In some cases, because of slow wartime mail, the loved one had been killed. But a family member, usually a wife, mother or sibling, still wrote a thank-you letter to a stranger who had given the family a wonderful gift. Other letter-writers pleaded for more information about their loved one. Black said, “They wrote, âYou have seen him. How is he? Where is he now? It’s been so long since we heard from him. We are so worried.”
Born in 1912, Elizabeth Black descended from a paternal grandfather John Wesley Black, founder of a weekly newspaper called The Pittsburgh Bulletin. Her father, John Wesley Black Jr., also worked for that publication.
At a very young age, Elizabeth showed a remarkable talent as an up-and-coming artist in 1930s Pittsburgh. Following recognition at Carrick and Peabody high schools and taking classes at the Art Institute of Pittsburgh, she won a scholarship to the city’s Ad-Art Studio School, took classes at Carnegie Tech and studied at the prestigious Art Students League of New York.
Prominent Pittsburgh families including the Mellons, Craigs and Shaws asked her to sketch portraits of their children and other family members. She painted murals for the Point Breeze Presbyterian Church. Her crowning achievement was her selection in 1940 to paint 25 larger-than-life portraits of literary greats such as Henry David Thoreau, Henry Wadsworth Longfellow and Emily Dickinson. It was no easy task. She stood for hours on a ladder, day-after-day carefully painting each stroke of each portrait into recesses near the ceiling of a great room in the Carnegie Library in the city’s North Side neighborhood. Unfortunately, the paintings disappeared during a 1960s renovation.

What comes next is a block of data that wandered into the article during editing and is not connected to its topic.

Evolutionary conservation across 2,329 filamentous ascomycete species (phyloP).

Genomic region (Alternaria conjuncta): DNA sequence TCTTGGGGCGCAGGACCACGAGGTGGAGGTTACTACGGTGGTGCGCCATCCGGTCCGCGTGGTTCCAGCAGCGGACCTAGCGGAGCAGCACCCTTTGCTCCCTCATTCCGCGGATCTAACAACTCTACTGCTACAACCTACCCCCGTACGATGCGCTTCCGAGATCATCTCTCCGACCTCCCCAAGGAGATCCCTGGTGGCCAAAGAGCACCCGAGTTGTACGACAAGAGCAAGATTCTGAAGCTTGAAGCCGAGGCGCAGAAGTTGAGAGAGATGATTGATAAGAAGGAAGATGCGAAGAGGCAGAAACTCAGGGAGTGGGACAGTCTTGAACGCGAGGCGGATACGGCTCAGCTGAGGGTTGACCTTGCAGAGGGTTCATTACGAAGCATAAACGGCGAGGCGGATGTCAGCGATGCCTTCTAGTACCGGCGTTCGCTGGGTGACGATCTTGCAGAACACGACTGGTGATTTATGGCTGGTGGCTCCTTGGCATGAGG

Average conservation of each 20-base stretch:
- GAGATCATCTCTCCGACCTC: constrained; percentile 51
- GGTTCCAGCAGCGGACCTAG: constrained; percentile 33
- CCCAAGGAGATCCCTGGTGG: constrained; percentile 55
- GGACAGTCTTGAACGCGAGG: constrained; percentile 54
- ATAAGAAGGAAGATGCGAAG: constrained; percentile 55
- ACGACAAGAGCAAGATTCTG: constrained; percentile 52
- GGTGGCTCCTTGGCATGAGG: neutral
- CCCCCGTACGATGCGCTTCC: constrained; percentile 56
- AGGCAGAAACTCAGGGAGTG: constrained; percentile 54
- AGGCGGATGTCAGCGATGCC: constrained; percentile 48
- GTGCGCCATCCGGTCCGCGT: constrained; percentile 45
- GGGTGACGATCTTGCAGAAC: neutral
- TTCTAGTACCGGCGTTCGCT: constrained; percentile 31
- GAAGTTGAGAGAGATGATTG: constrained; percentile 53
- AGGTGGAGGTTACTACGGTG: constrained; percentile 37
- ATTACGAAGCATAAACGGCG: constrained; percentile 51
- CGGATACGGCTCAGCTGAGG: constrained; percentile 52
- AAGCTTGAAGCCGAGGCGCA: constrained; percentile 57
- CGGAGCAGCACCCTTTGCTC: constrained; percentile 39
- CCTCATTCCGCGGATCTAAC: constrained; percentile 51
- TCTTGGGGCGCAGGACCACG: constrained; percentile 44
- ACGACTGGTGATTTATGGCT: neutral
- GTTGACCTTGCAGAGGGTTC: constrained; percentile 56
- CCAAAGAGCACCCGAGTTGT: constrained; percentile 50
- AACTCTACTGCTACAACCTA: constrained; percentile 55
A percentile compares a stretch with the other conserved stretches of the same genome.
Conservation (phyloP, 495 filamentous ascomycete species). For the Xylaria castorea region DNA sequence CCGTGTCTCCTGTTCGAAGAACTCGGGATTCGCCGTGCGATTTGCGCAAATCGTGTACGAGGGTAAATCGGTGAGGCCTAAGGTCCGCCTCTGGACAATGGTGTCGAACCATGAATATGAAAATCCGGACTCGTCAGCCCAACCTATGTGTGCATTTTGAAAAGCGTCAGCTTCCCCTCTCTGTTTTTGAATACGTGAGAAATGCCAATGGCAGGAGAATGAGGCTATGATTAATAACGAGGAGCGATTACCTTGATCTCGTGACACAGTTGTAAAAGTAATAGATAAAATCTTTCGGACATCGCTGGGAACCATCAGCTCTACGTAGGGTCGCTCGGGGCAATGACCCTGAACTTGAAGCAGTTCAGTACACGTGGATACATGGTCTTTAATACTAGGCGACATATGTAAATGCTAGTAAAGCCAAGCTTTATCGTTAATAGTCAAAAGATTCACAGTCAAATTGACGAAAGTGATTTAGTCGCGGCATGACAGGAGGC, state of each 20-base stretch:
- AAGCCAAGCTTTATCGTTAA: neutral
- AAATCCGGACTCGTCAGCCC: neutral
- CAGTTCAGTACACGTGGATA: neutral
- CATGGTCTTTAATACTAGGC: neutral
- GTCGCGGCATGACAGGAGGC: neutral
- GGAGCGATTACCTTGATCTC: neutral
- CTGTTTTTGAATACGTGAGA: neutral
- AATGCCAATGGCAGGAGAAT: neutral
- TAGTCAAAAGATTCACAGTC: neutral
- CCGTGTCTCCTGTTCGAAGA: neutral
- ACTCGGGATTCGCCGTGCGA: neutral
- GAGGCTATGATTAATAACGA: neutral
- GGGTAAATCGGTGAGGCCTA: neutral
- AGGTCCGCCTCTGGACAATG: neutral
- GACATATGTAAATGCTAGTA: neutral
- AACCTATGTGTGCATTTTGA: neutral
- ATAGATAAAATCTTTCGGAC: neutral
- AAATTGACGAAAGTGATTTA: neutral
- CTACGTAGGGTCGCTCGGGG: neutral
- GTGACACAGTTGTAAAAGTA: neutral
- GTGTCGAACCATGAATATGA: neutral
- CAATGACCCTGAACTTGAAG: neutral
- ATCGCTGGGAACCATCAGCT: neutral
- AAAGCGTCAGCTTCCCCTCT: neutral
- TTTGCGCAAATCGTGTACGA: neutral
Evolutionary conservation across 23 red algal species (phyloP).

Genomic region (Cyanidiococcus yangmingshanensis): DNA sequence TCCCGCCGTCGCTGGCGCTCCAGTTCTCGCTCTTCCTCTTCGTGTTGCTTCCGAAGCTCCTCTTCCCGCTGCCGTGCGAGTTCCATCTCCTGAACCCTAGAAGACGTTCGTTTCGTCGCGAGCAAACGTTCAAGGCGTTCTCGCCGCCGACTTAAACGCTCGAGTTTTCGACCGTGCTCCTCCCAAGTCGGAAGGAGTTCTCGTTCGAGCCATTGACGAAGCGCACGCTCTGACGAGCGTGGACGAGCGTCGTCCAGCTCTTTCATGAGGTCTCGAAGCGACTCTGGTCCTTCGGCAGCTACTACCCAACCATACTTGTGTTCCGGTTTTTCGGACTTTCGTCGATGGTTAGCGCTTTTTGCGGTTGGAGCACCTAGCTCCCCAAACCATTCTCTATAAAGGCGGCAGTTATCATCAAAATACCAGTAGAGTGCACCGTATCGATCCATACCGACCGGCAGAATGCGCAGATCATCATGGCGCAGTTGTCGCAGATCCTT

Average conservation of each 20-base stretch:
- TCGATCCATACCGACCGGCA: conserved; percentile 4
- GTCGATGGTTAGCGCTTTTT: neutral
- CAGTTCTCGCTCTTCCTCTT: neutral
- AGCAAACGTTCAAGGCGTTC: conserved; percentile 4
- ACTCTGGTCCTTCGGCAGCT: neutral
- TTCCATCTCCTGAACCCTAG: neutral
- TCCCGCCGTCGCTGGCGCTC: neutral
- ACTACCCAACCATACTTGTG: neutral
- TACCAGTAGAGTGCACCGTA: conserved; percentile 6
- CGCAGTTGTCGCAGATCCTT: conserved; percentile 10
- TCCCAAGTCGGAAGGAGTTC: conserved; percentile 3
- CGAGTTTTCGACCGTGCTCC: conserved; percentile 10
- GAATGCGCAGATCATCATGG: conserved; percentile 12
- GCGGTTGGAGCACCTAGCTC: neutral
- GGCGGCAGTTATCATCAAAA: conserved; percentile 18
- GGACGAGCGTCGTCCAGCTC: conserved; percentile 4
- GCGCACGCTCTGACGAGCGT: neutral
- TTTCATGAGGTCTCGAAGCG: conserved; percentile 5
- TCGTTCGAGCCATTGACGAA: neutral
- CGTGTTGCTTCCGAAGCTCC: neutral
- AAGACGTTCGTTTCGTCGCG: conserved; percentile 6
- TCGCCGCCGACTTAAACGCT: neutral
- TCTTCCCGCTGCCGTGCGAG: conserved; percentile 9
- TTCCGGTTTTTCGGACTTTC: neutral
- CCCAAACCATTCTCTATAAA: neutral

At the height of World War II, Elizabeth left her promising art career behind and joined the American Red Cross. Following three weeks of screening and training in Washington, D.C., she boarded a ship for England in summer 1943. At age 31, she was stationed in London at a Red Cross Club as part of the Clubmobile brigades – women who drove to field camps in retrofitted buses or trucks throughout Europe providing doughnuts, coffee and a smiling face to war-weary troops.
Hoping to be more than a hostess, she sought permission from the American Red Cross and the U.S. military to use her abilities to sketch Soldiers and send the portraits to worried families in the United States. In a seven-page business plan written on onion-skin paper she laid out her idea, what she would need in the way of art supplies to carry it out and how it would all work to include that camps hold lotteries to determine who would set for her. The American Red Cross accepted her proposal.
In less than a year, Elizabeth sketched her way across England, France, Germany, Belgium, Holland and Luxembourg visiting camps and boosting the morale of American Soldiers and capturing hundreds of young faces with deft strokes of charcoal.